Plot beats are the action of the story writ large, as opposed to the little pieces that make up the action. If you're playing Oregon Trail and one of the wagons catches fire and everything in it is lost, that's a plot beat as far as you're concerned as a player. Emotional beats are the smaller pieces within plot beats that make them interesting, and not every plot beat needs a whole ton. If the wagon catches fire, how do the people nearby react? What music or sound do you play? How much interpretation do you leave to the player?
A lot of emergent games leave a lot of the emotional beats to the players. If you're playing, say, Rimworld, you don't get lots of descriptions about how people feel as part of the regular course of the game, and the music probably only narrowly reflects what's going on. They do use some guidance (like different notification sounds and colors), but they've invested the player in their creation and that's how they deliver emotional beats: the impact on the player's world and their plans for that world. However, the reason why this works is precisely because it's their world. The game designer puts stuff there, but the player sets it in order.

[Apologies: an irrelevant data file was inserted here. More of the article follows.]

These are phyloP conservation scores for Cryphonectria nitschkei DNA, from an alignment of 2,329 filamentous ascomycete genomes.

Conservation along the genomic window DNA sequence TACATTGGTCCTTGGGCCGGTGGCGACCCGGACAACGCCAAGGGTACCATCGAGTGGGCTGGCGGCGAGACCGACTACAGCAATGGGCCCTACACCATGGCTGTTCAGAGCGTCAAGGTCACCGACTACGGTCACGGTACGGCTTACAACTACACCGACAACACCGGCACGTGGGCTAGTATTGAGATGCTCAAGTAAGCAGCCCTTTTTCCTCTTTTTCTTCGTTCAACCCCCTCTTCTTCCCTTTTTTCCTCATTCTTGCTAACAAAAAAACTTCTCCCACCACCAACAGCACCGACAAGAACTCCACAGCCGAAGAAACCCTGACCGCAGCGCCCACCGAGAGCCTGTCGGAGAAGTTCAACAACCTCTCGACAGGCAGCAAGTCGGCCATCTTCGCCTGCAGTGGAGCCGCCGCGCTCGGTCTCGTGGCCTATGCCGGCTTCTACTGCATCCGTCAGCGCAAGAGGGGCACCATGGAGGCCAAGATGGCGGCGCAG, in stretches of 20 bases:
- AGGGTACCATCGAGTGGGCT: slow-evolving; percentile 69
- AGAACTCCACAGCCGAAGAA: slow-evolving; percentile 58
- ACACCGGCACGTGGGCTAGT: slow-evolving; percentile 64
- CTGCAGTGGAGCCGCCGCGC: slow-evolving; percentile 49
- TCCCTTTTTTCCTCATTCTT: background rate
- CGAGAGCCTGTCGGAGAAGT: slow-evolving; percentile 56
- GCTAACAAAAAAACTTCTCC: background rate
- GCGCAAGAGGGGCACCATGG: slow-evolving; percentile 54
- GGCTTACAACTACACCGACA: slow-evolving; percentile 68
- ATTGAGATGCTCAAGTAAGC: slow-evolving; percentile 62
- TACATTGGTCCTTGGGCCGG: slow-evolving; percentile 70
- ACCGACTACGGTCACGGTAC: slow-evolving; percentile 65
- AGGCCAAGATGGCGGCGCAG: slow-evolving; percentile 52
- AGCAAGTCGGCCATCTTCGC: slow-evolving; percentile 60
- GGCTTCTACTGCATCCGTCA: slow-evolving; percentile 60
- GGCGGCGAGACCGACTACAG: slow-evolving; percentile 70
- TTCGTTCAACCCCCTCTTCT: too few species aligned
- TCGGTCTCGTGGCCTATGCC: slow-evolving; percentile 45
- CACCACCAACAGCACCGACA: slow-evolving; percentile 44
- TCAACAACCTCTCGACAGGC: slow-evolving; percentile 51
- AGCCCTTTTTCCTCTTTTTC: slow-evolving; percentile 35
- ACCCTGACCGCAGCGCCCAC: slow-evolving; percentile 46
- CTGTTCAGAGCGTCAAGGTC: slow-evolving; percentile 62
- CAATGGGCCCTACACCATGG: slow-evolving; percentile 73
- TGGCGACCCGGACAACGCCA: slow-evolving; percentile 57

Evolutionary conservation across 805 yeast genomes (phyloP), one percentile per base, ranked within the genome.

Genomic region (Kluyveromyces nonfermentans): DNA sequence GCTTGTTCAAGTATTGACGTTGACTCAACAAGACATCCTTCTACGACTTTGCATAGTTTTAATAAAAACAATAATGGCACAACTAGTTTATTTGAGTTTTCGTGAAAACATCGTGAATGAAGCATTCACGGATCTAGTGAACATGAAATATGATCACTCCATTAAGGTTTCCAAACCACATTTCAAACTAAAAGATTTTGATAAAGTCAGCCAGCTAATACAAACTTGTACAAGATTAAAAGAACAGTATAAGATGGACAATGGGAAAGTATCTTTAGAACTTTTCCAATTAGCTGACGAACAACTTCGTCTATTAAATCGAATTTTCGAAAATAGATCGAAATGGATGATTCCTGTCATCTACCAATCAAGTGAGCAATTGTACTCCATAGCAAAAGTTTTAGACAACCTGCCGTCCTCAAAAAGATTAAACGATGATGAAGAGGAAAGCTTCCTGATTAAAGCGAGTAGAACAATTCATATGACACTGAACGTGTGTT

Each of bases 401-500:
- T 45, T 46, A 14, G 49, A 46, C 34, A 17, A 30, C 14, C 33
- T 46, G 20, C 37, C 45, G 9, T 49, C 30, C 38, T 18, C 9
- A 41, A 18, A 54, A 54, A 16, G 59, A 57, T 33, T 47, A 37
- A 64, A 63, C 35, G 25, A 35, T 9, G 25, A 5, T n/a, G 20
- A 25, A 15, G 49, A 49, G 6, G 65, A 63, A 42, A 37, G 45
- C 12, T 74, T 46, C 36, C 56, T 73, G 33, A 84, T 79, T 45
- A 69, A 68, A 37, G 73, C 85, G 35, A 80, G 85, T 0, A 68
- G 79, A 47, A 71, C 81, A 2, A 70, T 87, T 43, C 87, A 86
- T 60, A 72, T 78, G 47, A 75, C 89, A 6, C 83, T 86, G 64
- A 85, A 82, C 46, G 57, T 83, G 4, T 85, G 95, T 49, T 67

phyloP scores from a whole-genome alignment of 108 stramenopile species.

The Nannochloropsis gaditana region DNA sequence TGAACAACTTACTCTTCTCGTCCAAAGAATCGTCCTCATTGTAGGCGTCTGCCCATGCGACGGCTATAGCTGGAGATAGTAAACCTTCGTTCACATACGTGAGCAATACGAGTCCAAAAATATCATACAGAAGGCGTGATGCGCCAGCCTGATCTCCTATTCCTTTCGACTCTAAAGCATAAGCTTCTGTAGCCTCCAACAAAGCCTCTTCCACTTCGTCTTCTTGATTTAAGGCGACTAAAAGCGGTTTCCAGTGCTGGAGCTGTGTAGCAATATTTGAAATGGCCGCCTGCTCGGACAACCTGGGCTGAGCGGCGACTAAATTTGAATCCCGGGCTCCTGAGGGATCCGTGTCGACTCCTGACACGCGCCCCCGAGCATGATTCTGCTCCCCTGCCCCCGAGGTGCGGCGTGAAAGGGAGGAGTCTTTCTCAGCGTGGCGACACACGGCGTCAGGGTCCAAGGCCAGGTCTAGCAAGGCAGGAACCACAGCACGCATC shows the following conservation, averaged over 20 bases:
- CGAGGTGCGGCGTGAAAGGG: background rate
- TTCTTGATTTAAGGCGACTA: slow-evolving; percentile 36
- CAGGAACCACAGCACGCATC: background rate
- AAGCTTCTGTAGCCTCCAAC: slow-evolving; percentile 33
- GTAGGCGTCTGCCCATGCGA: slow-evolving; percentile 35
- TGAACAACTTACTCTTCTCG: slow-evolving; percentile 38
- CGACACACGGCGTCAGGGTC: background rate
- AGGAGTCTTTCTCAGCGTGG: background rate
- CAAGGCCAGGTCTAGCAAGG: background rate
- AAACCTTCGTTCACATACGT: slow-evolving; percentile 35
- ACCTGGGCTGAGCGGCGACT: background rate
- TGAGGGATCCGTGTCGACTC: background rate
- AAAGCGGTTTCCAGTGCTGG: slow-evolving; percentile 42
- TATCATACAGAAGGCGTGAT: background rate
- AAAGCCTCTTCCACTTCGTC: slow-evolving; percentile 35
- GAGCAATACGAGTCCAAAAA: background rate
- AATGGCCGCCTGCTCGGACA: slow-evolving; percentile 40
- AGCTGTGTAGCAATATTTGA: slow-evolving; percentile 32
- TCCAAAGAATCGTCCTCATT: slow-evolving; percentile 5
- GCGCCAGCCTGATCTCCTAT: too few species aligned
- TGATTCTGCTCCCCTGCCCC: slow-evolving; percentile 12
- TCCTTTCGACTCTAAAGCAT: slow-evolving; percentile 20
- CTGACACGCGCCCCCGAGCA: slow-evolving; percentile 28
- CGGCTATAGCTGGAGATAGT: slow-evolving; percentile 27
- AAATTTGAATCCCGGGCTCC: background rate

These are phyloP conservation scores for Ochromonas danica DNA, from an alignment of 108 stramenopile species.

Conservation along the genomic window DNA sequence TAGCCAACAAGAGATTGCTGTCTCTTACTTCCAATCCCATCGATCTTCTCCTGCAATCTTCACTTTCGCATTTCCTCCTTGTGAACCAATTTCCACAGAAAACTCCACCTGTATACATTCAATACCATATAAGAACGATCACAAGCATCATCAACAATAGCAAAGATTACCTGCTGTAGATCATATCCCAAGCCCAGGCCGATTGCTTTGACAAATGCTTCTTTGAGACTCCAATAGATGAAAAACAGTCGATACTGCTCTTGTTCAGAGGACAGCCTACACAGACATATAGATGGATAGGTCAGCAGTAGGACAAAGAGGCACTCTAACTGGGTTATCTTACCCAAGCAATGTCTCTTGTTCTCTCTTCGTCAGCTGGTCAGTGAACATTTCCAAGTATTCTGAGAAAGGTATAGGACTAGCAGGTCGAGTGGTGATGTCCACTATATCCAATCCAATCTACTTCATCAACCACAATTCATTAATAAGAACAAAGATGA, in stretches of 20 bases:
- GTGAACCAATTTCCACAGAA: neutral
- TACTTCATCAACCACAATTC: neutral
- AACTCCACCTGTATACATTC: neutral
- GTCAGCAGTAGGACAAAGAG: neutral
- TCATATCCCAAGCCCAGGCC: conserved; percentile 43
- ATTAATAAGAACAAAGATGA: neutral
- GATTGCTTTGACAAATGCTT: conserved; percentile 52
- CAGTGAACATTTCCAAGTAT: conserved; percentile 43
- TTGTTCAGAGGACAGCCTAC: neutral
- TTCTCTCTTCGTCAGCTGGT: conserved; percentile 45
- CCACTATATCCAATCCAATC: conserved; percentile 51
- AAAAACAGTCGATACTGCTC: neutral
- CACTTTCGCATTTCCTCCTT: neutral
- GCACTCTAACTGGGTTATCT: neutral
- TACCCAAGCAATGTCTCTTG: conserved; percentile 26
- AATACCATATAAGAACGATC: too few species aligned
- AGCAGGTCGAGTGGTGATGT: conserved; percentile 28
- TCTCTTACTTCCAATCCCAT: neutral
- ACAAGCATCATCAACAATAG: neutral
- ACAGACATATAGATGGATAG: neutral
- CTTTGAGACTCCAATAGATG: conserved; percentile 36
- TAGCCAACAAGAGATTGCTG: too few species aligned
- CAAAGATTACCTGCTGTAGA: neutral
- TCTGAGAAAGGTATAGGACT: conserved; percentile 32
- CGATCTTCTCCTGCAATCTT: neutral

If your story tells a linear storyline with characters you wrote, you need to make conscious use of emotional beats because it pulls them into your world.
One of the reasons why you want to learn to think in terms of emotional beats when telling a story is that they’re intuited, not interpreted. You have a broad array of tools to create emotion (visuals, dialogue, music, themes, symbols, etc.) but the audience interprets them very quickly and often even without having to be consciously aware of it.